3. Or how about the Warm Showers hosts in Langtry, Texas. Despite these folks being out of town for the Thanksgiving weekend, they permitted us to stay in a trailer in which they had provided specifically for touring cyclists. These people opened their doors to us from hundreds of miles away. Incredible.


4. Or how about the two families I met—one in Jackson, Louisiana and the other in Safford, Arizona—who have hosted literally hundreds of cyclists. Specifically, the family in Jackson, Louisiana has hosted cyclists for the past 15 years and averages nearly 300 cyclists a year! Incredible! The other family in Safford, Arizona has hosted cyclists for the past four years and averages 3-4 cyclists per week. Talk about serious generosity! Not to mention, my hosts in Safford, Arizona took me to their church Christmas party!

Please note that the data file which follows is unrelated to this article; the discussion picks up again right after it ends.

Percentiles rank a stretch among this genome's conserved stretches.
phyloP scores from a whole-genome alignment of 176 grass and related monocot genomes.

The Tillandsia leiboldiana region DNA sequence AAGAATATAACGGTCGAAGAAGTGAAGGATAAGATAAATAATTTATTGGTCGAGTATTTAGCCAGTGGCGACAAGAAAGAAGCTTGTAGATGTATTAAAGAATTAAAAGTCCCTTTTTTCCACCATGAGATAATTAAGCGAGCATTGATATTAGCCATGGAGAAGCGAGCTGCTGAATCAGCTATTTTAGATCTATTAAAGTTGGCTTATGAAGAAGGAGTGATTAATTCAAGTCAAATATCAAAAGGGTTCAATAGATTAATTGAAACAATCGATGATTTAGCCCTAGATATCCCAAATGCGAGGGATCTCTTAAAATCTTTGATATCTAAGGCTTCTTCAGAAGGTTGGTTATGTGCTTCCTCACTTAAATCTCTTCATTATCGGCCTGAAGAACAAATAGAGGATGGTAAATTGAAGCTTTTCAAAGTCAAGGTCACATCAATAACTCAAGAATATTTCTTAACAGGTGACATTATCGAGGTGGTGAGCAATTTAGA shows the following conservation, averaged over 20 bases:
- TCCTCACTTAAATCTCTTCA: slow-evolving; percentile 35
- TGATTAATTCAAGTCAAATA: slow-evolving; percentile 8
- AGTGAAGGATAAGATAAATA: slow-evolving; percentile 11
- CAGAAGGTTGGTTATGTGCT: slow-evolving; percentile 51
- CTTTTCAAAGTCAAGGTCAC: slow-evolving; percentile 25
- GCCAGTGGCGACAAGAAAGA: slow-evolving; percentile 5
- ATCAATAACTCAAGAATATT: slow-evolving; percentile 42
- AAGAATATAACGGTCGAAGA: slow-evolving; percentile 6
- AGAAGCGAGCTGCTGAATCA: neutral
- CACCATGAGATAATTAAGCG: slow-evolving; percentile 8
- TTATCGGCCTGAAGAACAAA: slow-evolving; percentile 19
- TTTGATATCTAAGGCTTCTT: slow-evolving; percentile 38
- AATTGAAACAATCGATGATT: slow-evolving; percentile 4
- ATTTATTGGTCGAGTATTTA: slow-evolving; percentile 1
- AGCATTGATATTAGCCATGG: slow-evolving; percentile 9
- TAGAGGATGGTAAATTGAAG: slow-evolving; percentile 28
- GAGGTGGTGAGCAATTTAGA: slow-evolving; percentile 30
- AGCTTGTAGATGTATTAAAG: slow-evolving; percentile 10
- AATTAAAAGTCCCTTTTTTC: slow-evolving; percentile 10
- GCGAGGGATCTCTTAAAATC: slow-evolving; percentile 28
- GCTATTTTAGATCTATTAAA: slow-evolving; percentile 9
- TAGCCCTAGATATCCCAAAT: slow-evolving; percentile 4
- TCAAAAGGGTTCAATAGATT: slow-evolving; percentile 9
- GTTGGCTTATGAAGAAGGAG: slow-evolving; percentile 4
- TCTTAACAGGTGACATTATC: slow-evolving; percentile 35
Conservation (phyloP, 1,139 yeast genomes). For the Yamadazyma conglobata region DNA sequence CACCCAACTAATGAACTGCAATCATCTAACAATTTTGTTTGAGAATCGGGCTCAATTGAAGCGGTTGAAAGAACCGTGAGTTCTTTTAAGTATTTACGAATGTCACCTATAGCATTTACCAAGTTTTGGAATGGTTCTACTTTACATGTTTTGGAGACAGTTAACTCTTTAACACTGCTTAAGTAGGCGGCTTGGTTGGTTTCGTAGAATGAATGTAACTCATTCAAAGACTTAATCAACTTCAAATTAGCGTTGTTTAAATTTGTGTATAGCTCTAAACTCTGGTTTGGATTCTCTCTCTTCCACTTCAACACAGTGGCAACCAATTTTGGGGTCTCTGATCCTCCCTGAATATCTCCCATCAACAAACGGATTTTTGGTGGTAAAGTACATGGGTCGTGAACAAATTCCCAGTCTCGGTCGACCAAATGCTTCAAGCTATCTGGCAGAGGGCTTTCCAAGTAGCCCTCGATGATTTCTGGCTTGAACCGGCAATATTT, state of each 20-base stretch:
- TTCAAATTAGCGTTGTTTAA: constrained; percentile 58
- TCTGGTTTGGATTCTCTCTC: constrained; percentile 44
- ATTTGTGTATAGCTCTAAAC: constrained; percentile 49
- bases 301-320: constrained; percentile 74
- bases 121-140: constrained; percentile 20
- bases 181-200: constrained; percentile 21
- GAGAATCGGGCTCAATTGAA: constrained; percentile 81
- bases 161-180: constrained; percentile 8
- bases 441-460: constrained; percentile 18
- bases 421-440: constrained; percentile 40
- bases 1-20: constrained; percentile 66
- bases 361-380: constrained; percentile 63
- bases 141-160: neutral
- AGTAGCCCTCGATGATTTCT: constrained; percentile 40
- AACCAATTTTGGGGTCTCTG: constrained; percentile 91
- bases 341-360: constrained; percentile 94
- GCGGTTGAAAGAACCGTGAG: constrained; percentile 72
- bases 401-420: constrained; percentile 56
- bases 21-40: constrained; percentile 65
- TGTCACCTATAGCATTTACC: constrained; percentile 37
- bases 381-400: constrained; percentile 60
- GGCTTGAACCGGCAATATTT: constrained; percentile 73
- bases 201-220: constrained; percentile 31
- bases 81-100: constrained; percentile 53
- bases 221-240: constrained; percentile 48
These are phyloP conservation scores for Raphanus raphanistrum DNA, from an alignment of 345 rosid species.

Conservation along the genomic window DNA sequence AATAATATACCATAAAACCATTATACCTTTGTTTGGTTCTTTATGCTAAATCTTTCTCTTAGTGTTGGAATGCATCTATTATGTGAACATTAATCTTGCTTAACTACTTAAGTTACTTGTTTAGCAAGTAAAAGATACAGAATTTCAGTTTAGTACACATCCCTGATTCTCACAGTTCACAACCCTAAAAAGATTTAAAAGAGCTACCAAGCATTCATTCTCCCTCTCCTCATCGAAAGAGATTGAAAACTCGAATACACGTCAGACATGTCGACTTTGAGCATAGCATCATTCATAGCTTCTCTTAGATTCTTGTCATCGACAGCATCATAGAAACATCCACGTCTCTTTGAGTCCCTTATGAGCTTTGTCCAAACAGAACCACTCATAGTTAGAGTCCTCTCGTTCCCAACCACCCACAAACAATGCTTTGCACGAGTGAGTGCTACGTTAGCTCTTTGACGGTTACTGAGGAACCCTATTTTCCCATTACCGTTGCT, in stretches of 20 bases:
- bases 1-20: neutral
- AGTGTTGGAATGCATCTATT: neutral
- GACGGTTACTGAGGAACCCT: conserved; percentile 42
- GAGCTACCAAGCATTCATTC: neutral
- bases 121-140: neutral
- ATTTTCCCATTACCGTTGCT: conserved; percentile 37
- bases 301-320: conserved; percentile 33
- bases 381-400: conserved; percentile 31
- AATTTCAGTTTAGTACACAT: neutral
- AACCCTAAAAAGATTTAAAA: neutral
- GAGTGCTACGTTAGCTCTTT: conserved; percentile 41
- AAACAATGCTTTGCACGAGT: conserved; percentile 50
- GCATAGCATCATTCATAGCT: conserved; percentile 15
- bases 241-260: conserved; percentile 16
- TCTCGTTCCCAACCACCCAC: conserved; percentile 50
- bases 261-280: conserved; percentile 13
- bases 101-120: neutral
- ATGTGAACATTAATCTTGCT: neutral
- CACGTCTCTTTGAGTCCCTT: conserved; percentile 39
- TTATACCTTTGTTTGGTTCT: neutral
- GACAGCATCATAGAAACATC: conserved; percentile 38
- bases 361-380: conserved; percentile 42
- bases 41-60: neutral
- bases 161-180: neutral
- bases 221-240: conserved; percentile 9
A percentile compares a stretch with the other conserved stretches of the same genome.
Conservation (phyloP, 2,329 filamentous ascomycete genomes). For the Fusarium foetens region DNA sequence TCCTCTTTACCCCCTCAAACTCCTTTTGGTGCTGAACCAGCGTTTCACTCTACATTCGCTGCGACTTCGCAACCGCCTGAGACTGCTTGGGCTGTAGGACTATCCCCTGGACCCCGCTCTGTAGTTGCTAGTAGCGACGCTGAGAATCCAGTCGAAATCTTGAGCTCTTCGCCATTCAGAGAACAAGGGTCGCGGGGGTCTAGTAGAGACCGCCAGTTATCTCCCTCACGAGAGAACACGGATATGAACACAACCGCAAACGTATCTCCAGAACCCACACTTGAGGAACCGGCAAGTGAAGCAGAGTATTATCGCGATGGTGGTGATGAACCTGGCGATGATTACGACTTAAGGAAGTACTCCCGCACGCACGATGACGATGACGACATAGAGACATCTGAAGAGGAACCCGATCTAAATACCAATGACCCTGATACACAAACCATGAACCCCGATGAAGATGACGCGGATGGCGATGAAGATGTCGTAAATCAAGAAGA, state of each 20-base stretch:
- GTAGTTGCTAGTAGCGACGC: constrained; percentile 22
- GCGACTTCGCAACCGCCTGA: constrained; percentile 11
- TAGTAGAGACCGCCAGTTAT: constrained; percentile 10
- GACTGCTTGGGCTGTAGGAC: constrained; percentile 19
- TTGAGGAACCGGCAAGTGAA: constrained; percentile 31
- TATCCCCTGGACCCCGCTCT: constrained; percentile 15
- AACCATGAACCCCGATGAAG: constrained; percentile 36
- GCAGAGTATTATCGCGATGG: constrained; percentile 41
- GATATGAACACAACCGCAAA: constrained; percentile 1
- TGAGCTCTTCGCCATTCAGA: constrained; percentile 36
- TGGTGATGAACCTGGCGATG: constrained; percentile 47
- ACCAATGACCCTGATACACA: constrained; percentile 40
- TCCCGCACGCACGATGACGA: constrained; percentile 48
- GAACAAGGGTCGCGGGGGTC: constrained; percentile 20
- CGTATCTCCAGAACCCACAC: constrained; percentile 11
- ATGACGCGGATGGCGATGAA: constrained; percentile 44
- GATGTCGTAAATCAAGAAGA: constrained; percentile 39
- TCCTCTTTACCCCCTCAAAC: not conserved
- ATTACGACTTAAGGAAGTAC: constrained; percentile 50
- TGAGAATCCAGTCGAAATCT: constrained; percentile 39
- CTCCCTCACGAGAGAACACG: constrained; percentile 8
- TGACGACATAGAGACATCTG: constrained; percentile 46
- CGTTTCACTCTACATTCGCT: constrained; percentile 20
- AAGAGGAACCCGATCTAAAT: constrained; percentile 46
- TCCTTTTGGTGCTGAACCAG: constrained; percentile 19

5. I couldn’t possibly write all the similar acts of kindness from my Warm Shower hosts in a review page. But suffice it to say that these experiences were by far the norm, not the exception.


6. Perhaps Graham Hughes, a Brit who became the first person to visit all 201 countries without a plane, described this generosity best: “I think I also wanted to show that the world is not some big, scary place, but in fact is full of people who want to help you even if you are a stranger.” I couldn’t agree more. Check out Graham’s story here: http://www.dailymail.co.uk/news/article-2239087/Graham-Hughes-British-man-person-visit-201-countries-WITHOUT-using-plane.html.